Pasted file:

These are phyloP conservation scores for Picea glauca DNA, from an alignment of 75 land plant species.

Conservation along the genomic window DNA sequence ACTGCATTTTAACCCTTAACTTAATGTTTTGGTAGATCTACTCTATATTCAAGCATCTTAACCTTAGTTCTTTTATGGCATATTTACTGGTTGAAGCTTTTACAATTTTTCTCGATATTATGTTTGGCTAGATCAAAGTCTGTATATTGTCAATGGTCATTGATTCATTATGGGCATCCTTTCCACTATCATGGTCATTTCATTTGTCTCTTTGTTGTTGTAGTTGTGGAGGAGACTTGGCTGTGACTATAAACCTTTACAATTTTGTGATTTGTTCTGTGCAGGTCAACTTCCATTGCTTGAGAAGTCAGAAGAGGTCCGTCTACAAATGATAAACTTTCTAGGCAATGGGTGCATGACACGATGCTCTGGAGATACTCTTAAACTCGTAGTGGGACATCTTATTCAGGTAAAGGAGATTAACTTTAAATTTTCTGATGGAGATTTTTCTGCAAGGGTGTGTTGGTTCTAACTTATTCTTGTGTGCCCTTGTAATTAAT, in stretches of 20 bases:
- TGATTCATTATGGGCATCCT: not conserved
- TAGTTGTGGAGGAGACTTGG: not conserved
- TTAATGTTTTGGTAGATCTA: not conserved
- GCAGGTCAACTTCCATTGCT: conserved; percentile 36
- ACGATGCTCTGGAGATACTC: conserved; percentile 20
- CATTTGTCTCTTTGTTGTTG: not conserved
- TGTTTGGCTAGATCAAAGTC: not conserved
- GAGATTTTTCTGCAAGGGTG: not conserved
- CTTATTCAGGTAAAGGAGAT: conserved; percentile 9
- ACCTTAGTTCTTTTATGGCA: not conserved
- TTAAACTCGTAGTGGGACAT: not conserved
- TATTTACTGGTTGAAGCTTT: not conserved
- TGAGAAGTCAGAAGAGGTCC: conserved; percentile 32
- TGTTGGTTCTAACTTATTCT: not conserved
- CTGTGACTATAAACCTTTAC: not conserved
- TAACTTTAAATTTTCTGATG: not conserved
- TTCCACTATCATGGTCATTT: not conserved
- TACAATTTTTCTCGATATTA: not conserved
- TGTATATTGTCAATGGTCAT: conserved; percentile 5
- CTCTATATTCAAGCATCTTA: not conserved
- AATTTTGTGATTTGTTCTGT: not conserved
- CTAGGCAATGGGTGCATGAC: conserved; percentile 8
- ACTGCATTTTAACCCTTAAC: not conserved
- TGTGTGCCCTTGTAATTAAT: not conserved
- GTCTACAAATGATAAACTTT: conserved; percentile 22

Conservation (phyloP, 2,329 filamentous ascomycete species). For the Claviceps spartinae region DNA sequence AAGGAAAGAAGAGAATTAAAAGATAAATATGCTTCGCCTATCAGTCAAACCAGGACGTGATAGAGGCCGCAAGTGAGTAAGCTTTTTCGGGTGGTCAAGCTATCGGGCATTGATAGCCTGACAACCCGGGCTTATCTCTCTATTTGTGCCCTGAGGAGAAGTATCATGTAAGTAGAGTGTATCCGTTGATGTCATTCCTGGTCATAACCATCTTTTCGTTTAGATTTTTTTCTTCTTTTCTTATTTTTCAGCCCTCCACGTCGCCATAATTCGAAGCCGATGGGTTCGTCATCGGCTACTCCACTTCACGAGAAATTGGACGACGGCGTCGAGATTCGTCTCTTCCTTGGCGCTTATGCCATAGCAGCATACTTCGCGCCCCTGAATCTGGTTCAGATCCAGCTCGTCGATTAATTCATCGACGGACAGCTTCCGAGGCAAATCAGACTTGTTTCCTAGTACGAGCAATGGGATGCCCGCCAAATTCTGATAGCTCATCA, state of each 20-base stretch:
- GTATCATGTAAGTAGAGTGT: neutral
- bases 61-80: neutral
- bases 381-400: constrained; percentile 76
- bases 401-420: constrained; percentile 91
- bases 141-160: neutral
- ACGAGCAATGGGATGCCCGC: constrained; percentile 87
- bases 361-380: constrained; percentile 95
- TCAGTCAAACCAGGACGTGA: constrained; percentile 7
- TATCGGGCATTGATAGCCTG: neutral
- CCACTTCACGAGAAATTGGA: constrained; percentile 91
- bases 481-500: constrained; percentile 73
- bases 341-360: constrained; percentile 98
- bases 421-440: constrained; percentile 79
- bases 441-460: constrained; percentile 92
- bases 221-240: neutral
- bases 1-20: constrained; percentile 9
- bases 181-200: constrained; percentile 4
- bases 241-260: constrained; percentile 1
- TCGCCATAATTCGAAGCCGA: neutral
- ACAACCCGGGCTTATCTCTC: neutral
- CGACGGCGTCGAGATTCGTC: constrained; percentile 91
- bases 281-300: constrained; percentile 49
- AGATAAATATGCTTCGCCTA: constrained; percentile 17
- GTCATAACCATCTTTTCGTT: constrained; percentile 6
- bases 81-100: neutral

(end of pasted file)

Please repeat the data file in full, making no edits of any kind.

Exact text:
These are phyloP conservation scores for Picea glauca DNA, from an alignment of 75 land plant species.

Conservation along the genomic window DNA sequence ACTGCATTTTAACCCTTAACTTAATGTTTTGGTAGATCTACTCTATATTCAAGCATCTTAACCTTAGTTCTTTTATGGCATATTTACTGGTTGAAGCTTTTACAATTTTTCTCGATATTATGTTTGGCTAGATCAAAGTCTGTATATTGTCAATGGTCATTGATTCATTATGGGCATCCTTTCCACTATCATGGTCATTTCATTTGTCTCTTTGTTGTTGTAGTTGTGGAGGAGACTTGGCTGTGACTATAAACCTTTACAATTTTGTGATTTGTTCTGTGCAGGTCAACTTCCATTGCTTGAGAAGTCAGAAGAGGTCCGTCTACAAATGATAAACTTTCTAGGCAATGGGTGCATGACACGATGCTCTGGAGATACTCTTAAACTCGTAGTGGGACATCTTATTCAGGTAAAGGAGATTAACTTTAAATTTTCTGATGGAGATTTTTCTGCAAGGGTGTGTTGGTTCTAACTTATTCTTGTGTGCCCTTGTAATTAAT, in stretches of 20 bases:
- TGATTCATTATGGGCATCCT: not conserved
- TAGTTGTGGAGGAGACTTGG: not conserved
- TTAATGTTTTGGTAGATCTA: not conserved
- GCAGGTCAACTTCCATTGCT: conserved; percentile 36
- ACGATGCTCTGGAGATACTC: conserved; percentile 20
- CATTTGTCTCTTTGTTGTTG: not conserved
- TGTTTGGCTAGATCAAAGTC: not conserved
- GAGATTTTTCTGCAAGGGTG: not conserved
- CTTATTCAGGTAAAGGAGAT: conserved; percentile 9
- ACCTTAGTTCTTTTATGGCA: not conserved
- TTAAACTCGTAGTGGGACAT: not conserved
- TATTTACTGGTTGAAGCTTT: not conserved
- TGAGAAGTCAGAAGAGGTCC: conserved; percentile 32
- TGTTGGTTCTAACTTATTCT: not conserved
- CTGTGACTATAAACCTTTAC: not conserved
- TAACTTTAAATTTTCTGATG: not conserved
- TTCCACTATCATGGTCATTT: not conserved
- TACAATTTTTCTCGATATTA: not conserved
- TGTATATTGTCAATGGTCAT: conserved; percentile 5
- CTCTATATTCAAGCATCTTA: not conserved
- AATTTTGTGATTTGTTCTGT: not conserved
- CTAGGCAATGGGTGCATGAC: conserved; percentile 8
- ACTGCATTTTAACCCTTAAC: not conserved
- TGTGTGCCCTTGTAATTAAT: not conserved
- GTCTACAAATGATAAACTTT: conserved; percentile 22

Conservation (phyloP, 2,329 filamentous ascomycete species). For the Claviceps spartinae region DNA sequence AAGGAAAGAAGAGAATTAAAAGATAAATATGCTTCGCCTATCAGTCAAACCAGGACGTGATAGAGGCCGCAAGTGAGTAAGCTTTTTCGGGTGGTCAAGCTATCGGGCATTGATAGCCTGACAACCCGGGCTTATCTCTCTATTTGTGCCCTGAGGAGAAGTATCATGTAAGTAGAGTGTATCCGTTGATGTCATTCCTGGTCATAACCATCTTTTCGTTTAGATTTTTTTCTTCTTTTCTTATTTTTCAGCCCTCCACGTCGCCATAATTCGAAGCCGATGGGTTCGTCATCGGCTACTCCACTTCACGAGAAATTGGACGACGGCGTCGAGATTCGTCTCTTCCTTGGCGCTTATGCCATAGCAGCATACTTCGCGCCCCTGAATCTGGTTCAGATCCAGCTCGTCGATTAATTCATCGACGGACAGCTTCCGAGGCAAATCAGACTTGTTTCCTAGTACGAGCAATGGGATGCCCGCCAAATTCTGATAGCTCATCA, state of each 20-base stretch:
- GTATCATGTAAGTAGAGTGT: neutral
- bases 61-80: neutral
- bases 381-400: constrained; percentile 76
- bases 401-420: constrained; percentile 91
- bases 141-160: neutral
- ACGAGCAATGGGATGCCCGC: constrained; percentile 87
- bases 361-380: constrained; percentile 95
- TCAGTCAAACCAGGACGTGA: constrained; percentile 7
- TATCGGGCATTGATAGCCTG: neutral
- CCACTTCACGAGAAATTGGA: constrained; percentile 91
- bases 481-500: constrained; percentile 73
- bases 341-360: constrained; percentile 98
- bases 421-440: constrained; percentile 79
- bases 441-460: constrained; percentile 92
- bases 221-240: neutral
- bases 1-20: constrained; percentile 9
- bases 181-200: constrained; percentile 4
- bases 241-260: constrained; percentile 1
- TCGCCATAATTCGAAGCCGA: neutral
- ACAACCCGGGCTTATCTCTC: neutral
- CGACGGCGTCGAGATTCGTC: constrained; percentile 91
- bases 281-300: constrained; percentile 49
- AGATAAATATGCTTCGCCTA: constrained; percentile 17
- GTCATAACCATCTTTTCGTT: constrained; percentile 6
- bases 81-100: neutral